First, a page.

“On Saturday my dad drove me to a birthday party,” Billy began to say.
“Oh, I love parties,” the Bunyip interrupted enthusiastically.
Billy faintly smiled.
“Me too,” he sighed, “but before we left, my dad said he hoped I would really enjoy myself while I still have the chance. Because when I grow up and leave school, I’ll have to find a job and spend my life doing heaps of stuff I hate doing.”
“What’s a job?”
“Oh, that’s when you work to get money to pay for your home, food and clothes,” Billy explained.
The Bunyip looked puzzled.
“It’s difficult to explain,” Billy said as tears welled up in his eyes, “I hardly understand it myself.”
Then the Bunyip put his huge arm around Billy’s shoulder, bringing a big smile to Billy’s face.
“Don’t worry, Billy. My daddy says there’s always sunshine after rain.”
Billy smiled even more.
“Thanks Bunyip. Your daddy’s a smart bloke.”
Now the Bunyip smiled. He dropped his arm from Billy’s shoulder, grabbed Billy gently by the arm and said wide-eyed: “C’mon Billy, let’s go for a swim.”
“Yeah!” Billy replied, jumping to his feet and leaping into the billabong.
The Bunyip followed close behind.
“Woohoo!” he shouted in exhilaration just before he landed in the water with a huge splash.
“Ahh, it feels good to be alive!” Billy shouted as he emerged.
“Yeahh!” the Bunyip agreed.
Then Billy rushed out of the water and began making his way to the top of the waterfall. The Bunyip looked on from the water, wondering what Billy was up to. When Billy arrived, he found out just how high it was. He briefly closed his eyes, took a deep breath and jumped.
“Bombs away!” he yelled with his heart pounding and wrapped his arms around his knees.
A few moments later, he landed in the water with a great big splash that made the Bunyip laugh with joy.
“I’m gonna do one now,” the Bunyip said when Billy popped up from the water, gasping for air.
“Yeah! Go for it, Bunyip!”
The Bunyip wasted no time making his way to the top, and it was not until he was about to leap in when Billy realized what effect a bomb by the Bunyip would have. He wanted to shout out to him to stop, but it was too late. With a loud “Yahoo!” the Bunyip followed Billy’s example and came plummeting down towards Billy. Billy’s heart froze a second or two before the Bunyip landed no more than two metres away from him, sending humungous waves to all corners of the billabong and making it overflow.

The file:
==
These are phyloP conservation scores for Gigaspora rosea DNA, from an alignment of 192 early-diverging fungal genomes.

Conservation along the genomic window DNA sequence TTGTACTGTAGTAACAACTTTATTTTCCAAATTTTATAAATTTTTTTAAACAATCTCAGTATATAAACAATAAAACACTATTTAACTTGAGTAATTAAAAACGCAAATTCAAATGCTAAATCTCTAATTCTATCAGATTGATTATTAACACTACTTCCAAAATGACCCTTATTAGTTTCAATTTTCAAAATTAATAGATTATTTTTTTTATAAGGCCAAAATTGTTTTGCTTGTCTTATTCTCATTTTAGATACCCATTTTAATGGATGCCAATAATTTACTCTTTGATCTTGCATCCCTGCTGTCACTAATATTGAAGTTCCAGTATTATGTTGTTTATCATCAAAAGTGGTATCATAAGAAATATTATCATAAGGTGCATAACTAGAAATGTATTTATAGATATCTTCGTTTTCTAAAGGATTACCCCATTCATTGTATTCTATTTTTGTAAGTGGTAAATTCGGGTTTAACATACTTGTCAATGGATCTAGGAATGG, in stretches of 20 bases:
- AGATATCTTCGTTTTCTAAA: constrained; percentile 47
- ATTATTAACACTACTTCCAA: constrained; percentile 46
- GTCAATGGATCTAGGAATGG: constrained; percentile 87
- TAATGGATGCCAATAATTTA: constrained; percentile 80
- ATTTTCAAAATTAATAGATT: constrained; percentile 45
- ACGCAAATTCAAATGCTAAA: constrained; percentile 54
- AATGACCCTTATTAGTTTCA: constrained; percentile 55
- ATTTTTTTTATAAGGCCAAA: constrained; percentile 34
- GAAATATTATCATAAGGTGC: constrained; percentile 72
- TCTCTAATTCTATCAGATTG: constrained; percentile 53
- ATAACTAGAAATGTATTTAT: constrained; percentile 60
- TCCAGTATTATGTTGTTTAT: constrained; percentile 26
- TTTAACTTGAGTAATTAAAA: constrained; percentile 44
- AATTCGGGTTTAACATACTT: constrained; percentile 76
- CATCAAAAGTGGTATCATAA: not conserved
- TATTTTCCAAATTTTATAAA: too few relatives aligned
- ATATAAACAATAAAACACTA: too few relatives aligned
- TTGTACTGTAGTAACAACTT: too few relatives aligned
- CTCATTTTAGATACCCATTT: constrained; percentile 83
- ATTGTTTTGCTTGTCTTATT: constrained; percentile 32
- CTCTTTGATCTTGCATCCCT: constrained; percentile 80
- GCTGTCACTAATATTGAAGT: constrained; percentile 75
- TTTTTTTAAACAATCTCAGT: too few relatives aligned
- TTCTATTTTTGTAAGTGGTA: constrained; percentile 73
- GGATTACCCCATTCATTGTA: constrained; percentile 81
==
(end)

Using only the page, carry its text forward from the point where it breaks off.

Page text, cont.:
“Woah!” Billy shouted, getting to his feet after being bowled over by the waves. “You little beauty!”
The Bunyip just floated on his back with a big grin on his face, clearly satisfied with himself.
“Not bad, eh?” was his dry reply.
Herbie Hancock – Swamp Rat
The two newly found mates spent the remainder of the afternoon doing many more bombs, swimming and having fun. When they finally tired of this, they sat down in the sand and chatted. It did not take long before Billy began to feel dreamy. He was about to nod off when he was startled by a familiar voice that sounded in the distance. Was that his mum calling him, he wondered. No, it could not be, but it was. “Billy, your tea’s ready!” It was then that he realized he was not sitting by the billabong talking to the Bunyip at all, but lying on his back in the grass in the backyard. He sighed with a disappointed look on his face. His afternoon with the Bunyip had been nothing but a daydream.
That was in the early 70s. Now some 46 years later, Billy lives in a different part of the world. Although he does not daydream as much anymore, he still regularly drifts off into his imagination to return to the billabong by the waterfall. It is moments like these that remind him he is still a big kid at heart. They remind him of one of the most important lessons ever. To be true to himself with childlike innocence and to follow up on his heart’s desires. With curiosity, imagination and playfulness he makes the most of any situation. He loves his work, leads a happy and fulfilling life and is very grateful for it. And, while writing the final lines to this story, he smiles through tears of joy. With a warm feeling in his heart, he cherishes that day by the billabong when he made friends with the Bunyip.
Listen to the echoes of your heart
Tune your mind in, then make a start
Anything you want to be
Will soon become reality
Then you’ll see
From ‘Turn It On’ by Level 42
Level 42 – Turn It On
‘Waterfall’ by JoaKant on Pixabay
‘Daintree’ by Adrimarie on Pixabay
‘Man Under Waterfall’ by Fifaliana Joy on Pixabay
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Fri, 28 February